"I don’t expect you to. I never expected that you could."

"But here’s the thing." Steve took a deep breath. His chest hurt, his throat burned, and there was an unpleasant heat behind his eyes. "I can understand why you thought you had no other choice."

Tony shook his head fiercely. “Steve, no.”

"I can understand it. I hate it," Steve said flatly. "I hate what it says about both of us that it came to that." He took another step closer and pulled one of his hands free, reaching out and letting his fingers rest on Tony’s wrist. Not holding on. Just touching him, connecting them. "But I know that it won’t happen again."

"I just told you I’d do it all over again," Tony said. He shook his head slowly from side to side. "How can you possibly know that?"

"In a perfect world, you said." Steve slid his fingers around Tony’s wrist in a loose hold. "We both regret what this cost us. So we take back what we lost."

Tony was staring down at Steve’s hand. His own fingers were slowly curling and uncurling, as if he wasn’t sure whether to pull away or reach out. “How do we do that?”

"We trust each other." Steve took a breath and closed his eyes against the heat that stung him. When he opened them again, Tony was staring up at him. "If you swear to me that next time you’ll talk to me first, before you start planning a worst-case scenario, I’ll believe you."

When he spoke, Tony’s voice was hoarse. “How can you-“

"Because I know you. Because you lied to me, and you hurt me, but it killed you to do it. So next time we skip all that. You trust me. You trust me enough that you come and get me and you tell me what the threat is, and what your assessment is." He slid his hand down to tangle his fingers in Tony’s. "And I trust you. I trust that you’ll come to me first. I trust that even if you come up with a solution that I hate, you’ll be trying your hardest to save us all. And then we sit down and we don’t. Walk. Away. Not until it’s fixed. No matter how long it takes, or how many reinforcements we call in. We don’t leave the negotiating table until we find something we can save the world with." He squeezed Tony’s hand. "Can you do that? Can you trust me like that again?"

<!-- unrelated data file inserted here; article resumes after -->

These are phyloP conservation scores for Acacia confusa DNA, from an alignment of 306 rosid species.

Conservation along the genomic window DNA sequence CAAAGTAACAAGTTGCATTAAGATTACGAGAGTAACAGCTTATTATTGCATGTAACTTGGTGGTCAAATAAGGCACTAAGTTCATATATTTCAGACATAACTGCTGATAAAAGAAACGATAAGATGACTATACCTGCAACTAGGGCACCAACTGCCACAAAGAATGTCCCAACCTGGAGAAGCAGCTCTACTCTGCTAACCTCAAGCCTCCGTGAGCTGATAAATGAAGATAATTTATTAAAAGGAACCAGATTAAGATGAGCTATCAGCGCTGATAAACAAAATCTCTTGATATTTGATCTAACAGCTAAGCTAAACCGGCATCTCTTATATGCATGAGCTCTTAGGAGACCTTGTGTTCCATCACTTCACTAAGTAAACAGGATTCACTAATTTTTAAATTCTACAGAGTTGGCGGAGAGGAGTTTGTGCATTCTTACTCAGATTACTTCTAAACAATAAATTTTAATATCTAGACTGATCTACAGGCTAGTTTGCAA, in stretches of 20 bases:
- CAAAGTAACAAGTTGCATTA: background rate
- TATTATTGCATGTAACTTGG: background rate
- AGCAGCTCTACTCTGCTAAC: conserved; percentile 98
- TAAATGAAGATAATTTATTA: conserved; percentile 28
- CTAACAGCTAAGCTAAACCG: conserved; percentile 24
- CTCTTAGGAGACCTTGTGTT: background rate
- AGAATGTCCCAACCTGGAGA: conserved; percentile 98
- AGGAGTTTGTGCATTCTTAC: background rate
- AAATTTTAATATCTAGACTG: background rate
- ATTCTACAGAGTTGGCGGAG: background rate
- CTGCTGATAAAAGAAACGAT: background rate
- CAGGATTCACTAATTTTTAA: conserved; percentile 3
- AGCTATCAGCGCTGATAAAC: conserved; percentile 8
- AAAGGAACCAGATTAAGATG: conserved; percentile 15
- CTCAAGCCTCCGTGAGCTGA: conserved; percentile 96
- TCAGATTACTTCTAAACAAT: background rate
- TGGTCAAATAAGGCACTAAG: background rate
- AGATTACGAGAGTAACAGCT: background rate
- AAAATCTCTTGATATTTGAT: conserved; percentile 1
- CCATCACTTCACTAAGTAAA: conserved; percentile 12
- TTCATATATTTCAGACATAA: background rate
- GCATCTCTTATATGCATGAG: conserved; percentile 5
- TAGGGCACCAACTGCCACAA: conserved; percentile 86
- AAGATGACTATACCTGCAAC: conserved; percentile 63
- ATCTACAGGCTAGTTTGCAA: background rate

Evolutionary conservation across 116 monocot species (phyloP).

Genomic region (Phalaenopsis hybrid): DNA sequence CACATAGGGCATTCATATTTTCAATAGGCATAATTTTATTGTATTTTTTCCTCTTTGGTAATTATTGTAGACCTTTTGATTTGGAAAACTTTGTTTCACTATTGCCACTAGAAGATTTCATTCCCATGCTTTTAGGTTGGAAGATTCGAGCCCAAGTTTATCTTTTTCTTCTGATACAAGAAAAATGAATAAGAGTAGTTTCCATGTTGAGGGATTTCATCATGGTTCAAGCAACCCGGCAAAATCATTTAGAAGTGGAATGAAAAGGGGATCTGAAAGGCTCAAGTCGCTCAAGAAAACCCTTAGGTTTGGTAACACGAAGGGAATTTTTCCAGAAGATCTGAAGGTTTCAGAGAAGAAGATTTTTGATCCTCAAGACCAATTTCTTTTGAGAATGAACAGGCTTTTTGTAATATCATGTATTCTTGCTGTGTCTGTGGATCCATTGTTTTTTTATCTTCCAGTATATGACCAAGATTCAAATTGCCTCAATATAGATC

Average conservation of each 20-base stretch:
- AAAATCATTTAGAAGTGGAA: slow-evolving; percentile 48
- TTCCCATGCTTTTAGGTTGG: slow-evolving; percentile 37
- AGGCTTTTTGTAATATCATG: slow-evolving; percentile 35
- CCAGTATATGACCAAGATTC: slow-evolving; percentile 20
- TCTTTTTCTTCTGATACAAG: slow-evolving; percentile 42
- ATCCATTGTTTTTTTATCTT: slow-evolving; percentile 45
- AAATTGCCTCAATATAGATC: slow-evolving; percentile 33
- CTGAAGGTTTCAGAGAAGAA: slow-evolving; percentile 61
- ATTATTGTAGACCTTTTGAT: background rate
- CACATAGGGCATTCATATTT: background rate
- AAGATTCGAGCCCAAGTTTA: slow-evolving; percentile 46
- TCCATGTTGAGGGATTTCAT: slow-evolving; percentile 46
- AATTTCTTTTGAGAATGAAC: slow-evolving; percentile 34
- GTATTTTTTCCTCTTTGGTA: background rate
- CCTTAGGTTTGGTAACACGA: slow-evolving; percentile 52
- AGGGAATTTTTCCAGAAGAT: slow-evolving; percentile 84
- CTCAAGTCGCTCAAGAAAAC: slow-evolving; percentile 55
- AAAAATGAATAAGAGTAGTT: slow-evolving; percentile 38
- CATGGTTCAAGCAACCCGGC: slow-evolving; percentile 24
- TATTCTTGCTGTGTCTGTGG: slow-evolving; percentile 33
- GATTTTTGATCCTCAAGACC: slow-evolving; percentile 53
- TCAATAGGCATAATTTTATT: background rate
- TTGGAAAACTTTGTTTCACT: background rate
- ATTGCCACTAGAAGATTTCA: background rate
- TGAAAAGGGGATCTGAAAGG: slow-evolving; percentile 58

"How can you-?" Tony exhaled in a long, shaky breath. "I should be asking for your trust. Not the other way around."

"We’re both asking. We’re both taking a chance." He tugged on Tony’s hand gently. "I think we can do this. The two of us can do anything we put our minds to. We just need to remember how to work together."

Tony’s fingers curled around Steve’s and squeezed back. “It’s been a while. We’re out of practice.”

Steve shook his head. “You know, if you ignore all the lying, we weren’t doing so bad for a while there. The Avengers World was pretty brilliant. We built one of the strongest teams together. I mean, admittedly I did end up using them to hunt you down, but the fact that they even could is a testament to our effectiveness. Even SHIELD couldn’t manage that.”

"Please. SHIELD." Tony injected as much disdain into the word as he could. "As if I couldn’t think circles around them any day of the week." He squared his shoulders. "I don’t know if I’m ready to go back to Earth. I don’t know if I can be an Avenger again. Maybe not for a long time."

"I’m not asking you to go anywhere you don’t want to go. I know you have a place here, and a purpose. I just want to trust you again. And I need to know that you can trust me."

"I already trust you, you idiot." Tony gripped Steve’s hand a little tighter. "If you promise that you’ll hear me out instead of shutting me down, I believe you. And regardless, I promise I won’t start planning doomsday scenarios without you again."

"Okay then." It felt too easy and at the same time it left Steve drained and exhausted. "That’s settled."

"Just like that?"

"We can’t change what’s been done. I meant it, when I said I didn’t know if I could forgive you for violating my mind like that. We’re both going to have to live with that." Steve ran his thumb over the soft skin on the back of Tony’s hand. It was marked with small scars from combat and working with his hands. Steve had, at one point, memorized them all. There were new ones now and he wanted to know what had caused them. "I think I can. What about you?"

"I can," Tony said slowly. "But I still don’t want to go back to Earth."

"So we stay out here." Steve lifted his gaze to the viewscreen. "You show me the galaxy you fought so hard to save."

"They need you on Earth."

"Earth did just fine without me for seventy years." Steve met Tony’s gaze. "I need to be here. I need to be with you. Because if I’ve learned anything over the last few years, it’s that I’m not half as good at anything as when I’m doing it next to you."

Tony’s eyes were a more brilliant blue than any sky Steve had ever walked under. His smile was brighter than any sun. “You idiot. That’s my line.”

"All the more reason for me to stay." Steve took the last step closer until there was only inches separating them. "You gave me a home once. Do you think you’d be willing to do it again?"

Tony shook his head, his eyes bright and wet. “I’d give you anything,” he said in a husky voice. He closes the last few inches between them, and his body against Steve’s was as familiar as the taste of his mouth. “Anything. We can do this,” he said, pulling back to press his forehead against Steve’s, to cup Steve’s face in his hands as they breathed together. “I love you. I trust you. I don’t deserve you, God help me. But I won’t lose you again. So yeah. I’d do it again.” He touched his lips to Steve’s, just a brush of a kiss. “Let’s do it better this time.”